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What is Delirium?
Feeling delirious or delirium is a state of confusion that is characterized by a change in mental status that affects cognitive abilities (mental tasks) and reduces conscious awareness. It also tends to develope very rapidly.
It usually takes a few hours to a few days to manifest and when it does, the individual is often left feeling confused, disoriented and unaware of their surroundings. It can affect speech, memory, attention span, emotions and personality as well as other cognitive capacities, which can be very distressing for both the sufferer as well as loved ones.
The good news is that all these symptoms are usually temporary, and in most cases only last between a few hours and a few days, depending on the cause and treatment. While Delirium itself does not cause death, it is sometimes a symptom of a serious medical condition, such as a very high fever or severe head injury.
What Causes Delirium
Delirium is a syndrome (a pattern of symptoms) rather than a disorder or diagnosis, which can develop for a number of medical reasons. In order to establish treatments for delirium, the underlying medical problem needs to be determined and addressed.
Some common causes of delirious feelings are:
- Substance abuse or the combination of certain drugs and/or alcohol
- Improper use of medications or adverse drug reactions to certain prescription medications
- A symptom of substance withdrawal
- Head injury or brain infection
- High fever
- Infections such as pneumonia
- Lack of oxygen or blood flow to the brain
- Sleep deprivation
- Excessive stress
- B-1 vitamin deficiency
Delirium and Dementia are sometimes related since Delirium is often associated with the elderly. This is because older adults are more susceptible to developing Delirium disorders as a result of dementia, mild infections or medication changes.
Help for Delirium
After the first signs of Delirium are noticed, it is important to establish the underlying cause by means of a thorough medical examination in order to select one of the appropriate treatments for Delirium. Home treatments for Delirium and Dementia should not be the first option.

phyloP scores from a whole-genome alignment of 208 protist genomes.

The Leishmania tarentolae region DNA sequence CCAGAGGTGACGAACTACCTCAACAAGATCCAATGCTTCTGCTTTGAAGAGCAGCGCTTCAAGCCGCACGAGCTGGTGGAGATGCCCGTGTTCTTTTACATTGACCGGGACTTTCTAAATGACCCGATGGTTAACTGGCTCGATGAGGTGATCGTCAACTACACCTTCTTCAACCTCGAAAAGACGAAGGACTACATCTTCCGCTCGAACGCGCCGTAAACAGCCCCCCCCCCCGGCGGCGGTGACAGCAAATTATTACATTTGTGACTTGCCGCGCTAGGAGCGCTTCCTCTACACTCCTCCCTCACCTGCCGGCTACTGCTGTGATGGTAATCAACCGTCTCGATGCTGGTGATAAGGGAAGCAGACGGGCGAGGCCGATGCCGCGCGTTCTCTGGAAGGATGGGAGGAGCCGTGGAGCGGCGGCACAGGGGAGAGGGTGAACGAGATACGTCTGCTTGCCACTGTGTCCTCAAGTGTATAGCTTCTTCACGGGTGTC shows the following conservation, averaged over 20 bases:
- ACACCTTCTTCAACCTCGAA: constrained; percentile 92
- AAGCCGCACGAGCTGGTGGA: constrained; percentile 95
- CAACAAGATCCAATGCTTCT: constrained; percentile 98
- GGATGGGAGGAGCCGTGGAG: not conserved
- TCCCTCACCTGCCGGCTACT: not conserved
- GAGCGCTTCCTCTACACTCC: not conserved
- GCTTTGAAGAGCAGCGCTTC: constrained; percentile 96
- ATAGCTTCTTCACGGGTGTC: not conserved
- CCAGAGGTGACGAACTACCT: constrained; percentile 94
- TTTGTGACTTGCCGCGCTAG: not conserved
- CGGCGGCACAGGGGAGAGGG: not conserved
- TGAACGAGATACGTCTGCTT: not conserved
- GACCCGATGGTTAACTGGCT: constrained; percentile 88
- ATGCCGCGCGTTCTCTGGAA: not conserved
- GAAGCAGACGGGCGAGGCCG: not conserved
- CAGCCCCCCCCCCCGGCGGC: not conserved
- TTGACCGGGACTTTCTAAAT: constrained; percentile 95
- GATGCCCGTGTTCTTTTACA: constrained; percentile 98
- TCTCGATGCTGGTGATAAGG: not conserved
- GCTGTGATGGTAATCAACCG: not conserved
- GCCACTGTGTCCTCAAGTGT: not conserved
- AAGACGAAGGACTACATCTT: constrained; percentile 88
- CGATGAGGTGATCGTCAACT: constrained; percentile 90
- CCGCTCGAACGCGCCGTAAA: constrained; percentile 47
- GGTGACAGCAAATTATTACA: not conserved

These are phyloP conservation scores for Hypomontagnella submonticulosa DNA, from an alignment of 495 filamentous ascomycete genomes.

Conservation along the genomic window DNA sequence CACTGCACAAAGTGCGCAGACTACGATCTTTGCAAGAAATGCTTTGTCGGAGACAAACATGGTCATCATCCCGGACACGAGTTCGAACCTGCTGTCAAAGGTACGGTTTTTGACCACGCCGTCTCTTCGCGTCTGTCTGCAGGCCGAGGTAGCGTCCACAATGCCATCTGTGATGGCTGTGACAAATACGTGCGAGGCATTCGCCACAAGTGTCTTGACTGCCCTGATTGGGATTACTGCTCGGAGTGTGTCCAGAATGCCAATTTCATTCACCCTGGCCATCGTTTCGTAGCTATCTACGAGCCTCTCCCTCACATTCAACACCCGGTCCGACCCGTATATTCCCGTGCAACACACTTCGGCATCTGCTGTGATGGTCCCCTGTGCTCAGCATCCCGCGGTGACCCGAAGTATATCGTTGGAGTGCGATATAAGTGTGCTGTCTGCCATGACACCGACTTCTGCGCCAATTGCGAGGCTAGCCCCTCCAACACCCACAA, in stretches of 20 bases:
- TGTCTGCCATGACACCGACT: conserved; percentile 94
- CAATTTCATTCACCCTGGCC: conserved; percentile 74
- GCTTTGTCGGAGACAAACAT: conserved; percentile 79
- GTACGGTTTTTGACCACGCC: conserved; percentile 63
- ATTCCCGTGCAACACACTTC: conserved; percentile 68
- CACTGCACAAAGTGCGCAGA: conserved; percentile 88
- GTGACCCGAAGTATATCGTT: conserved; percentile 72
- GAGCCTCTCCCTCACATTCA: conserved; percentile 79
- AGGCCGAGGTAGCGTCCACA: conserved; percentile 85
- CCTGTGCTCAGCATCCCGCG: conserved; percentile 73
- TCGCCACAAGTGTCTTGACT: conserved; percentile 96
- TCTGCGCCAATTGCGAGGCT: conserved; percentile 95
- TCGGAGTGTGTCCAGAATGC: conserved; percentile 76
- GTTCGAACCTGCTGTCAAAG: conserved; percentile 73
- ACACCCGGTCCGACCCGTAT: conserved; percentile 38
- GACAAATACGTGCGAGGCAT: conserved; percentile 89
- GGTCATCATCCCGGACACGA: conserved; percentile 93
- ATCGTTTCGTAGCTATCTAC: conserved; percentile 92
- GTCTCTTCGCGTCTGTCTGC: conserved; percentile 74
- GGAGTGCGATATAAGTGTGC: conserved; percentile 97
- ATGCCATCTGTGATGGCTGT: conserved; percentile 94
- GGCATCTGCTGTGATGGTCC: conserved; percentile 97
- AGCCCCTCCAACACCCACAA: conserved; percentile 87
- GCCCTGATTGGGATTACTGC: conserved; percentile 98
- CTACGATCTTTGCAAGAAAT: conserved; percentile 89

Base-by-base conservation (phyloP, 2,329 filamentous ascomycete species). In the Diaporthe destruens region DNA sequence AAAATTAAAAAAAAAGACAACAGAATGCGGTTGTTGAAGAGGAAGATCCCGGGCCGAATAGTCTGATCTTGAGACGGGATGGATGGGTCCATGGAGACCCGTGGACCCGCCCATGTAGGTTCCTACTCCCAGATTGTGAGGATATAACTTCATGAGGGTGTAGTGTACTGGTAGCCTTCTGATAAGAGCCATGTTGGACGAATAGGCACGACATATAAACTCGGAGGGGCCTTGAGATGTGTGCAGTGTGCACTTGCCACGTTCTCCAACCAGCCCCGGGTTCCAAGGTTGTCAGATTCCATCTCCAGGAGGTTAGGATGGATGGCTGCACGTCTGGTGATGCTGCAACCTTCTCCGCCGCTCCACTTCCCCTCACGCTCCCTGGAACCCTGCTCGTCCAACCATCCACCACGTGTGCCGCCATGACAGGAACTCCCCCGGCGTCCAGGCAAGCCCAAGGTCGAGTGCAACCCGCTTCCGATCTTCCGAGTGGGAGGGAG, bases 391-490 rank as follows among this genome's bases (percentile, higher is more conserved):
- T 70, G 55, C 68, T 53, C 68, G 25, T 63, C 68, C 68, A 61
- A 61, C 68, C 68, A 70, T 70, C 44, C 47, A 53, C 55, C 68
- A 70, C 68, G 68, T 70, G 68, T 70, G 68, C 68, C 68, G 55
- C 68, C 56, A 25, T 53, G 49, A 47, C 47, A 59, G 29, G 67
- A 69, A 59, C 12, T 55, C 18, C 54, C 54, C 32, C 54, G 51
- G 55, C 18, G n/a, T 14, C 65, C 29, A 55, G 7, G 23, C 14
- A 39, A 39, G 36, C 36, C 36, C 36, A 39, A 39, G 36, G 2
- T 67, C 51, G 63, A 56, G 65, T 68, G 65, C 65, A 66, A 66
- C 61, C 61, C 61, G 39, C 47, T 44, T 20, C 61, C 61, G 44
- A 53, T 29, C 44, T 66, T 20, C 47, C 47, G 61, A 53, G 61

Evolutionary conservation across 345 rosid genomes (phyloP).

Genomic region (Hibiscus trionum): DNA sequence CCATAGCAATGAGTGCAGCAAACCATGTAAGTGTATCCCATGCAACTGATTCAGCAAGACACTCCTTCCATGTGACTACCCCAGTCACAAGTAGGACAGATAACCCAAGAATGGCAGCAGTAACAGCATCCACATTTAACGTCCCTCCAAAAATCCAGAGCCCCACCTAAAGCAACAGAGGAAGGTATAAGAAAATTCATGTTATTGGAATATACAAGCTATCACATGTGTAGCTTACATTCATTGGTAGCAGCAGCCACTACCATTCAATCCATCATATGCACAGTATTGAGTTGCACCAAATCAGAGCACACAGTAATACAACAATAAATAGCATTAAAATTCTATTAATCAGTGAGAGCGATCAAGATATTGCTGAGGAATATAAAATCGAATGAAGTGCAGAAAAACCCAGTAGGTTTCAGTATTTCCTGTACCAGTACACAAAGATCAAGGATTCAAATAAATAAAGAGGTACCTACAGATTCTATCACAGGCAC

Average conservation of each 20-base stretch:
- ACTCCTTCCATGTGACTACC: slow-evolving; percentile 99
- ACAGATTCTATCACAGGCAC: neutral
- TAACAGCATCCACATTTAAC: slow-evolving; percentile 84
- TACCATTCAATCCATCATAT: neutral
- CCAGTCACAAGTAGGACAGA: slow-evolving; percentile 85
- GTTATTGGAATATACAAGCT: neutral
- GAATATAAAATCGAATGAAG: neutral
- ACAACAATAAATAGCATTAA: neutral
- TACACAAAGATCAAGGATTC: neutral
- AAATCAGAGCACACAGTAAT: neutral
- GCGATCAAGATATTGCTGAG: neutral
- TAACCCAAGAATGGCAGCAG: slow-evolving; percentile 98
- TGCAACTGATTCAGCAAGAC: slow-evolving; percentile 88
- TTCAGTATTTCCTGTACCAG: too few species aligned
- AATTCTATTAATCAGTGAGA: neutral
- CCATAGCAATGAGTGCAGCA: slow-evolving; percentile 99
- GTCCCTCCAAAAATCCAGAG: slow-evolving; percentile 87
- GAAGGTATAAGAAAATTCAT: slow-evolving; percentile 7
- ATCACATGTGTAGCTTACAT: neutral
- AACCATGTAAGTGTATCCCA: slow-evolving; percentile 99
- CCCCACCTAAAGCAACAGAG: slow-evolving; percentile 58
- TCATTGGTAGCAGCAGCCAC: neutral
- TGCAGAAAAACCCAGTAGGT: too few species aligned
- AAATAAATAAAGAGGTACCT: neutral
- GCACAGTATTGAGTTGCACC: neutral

More Information on Delirium
Other Disorders Related to Delirium
Feeling delirious is a sign of delirium that is sometimes related to other disorders such as depression, substance abuse, phobias and anxiety disorders (particularly Panic Disorder). It is therefore recommended that a professional evaluation be sought, so that you can receive a proper diagnosis and treatment for any other co-existing problems.
Tips for Coping with Delirium
- One step at a time! Set small attainable goals and get comfortable with them before moving on to the next step.
- Familiarize yourself with unknown situations before diving into them. For example, if you know you have a function to attend, go and look around the venue beforehand so that it is not altogether unknown.
- Some people find running a particularly useful way of facing their Delirium - as it’s almost impossible to have a panic attack while running. Disguised as a jogger, nobody will notice your anxious breathlessness as unusual. While it may literally seem that you are running away from your fears, you will be doing the exact opposite! An added bonus is that while you jog your body will release happiness producing hormones at the same time, leaving you with a sense of accomplishment and relaxation.
- Keep a journal, talk to a "safe person", or find another positive means for expressing your emotions. As with many psychological conditions, Delirium disorders are often entangled in deep emotions, insecurities and thoughts that need to be explored and dealt with.
- Keep reminding yourself of the reality of your situation. While this may be easier said than done, try to focus on the realistic outcomes of your anxiety situation. When catastrophic thoughts are running through your mind try yelling a focus-phrase (out loud or in your head) such as "STOP IT" or "ENOUGH NOW!" that will help to bring you back into the present. Your panic will soon pass and even if you have to push past a few people to get outside, they probably won’t notice. Remember that panic is not physically harmful!
- Empower yourself in other areas in your life. Take up a hobby, sporting activity, or interesting course. The confidence you gain in these areas will spill over into other aspects of you life.
- Become an expert! Learn all there is to know about Delirium disorders and signs of delirium. There are multiple self-help books, internet resources and support groups that will help you understand your condition more fully and provide helpful guidance.
- Live a healthy life-style! Eating a well balanced diet, getting enough sleep and relaxation time and regular exercise can help reduce anxiety and stress.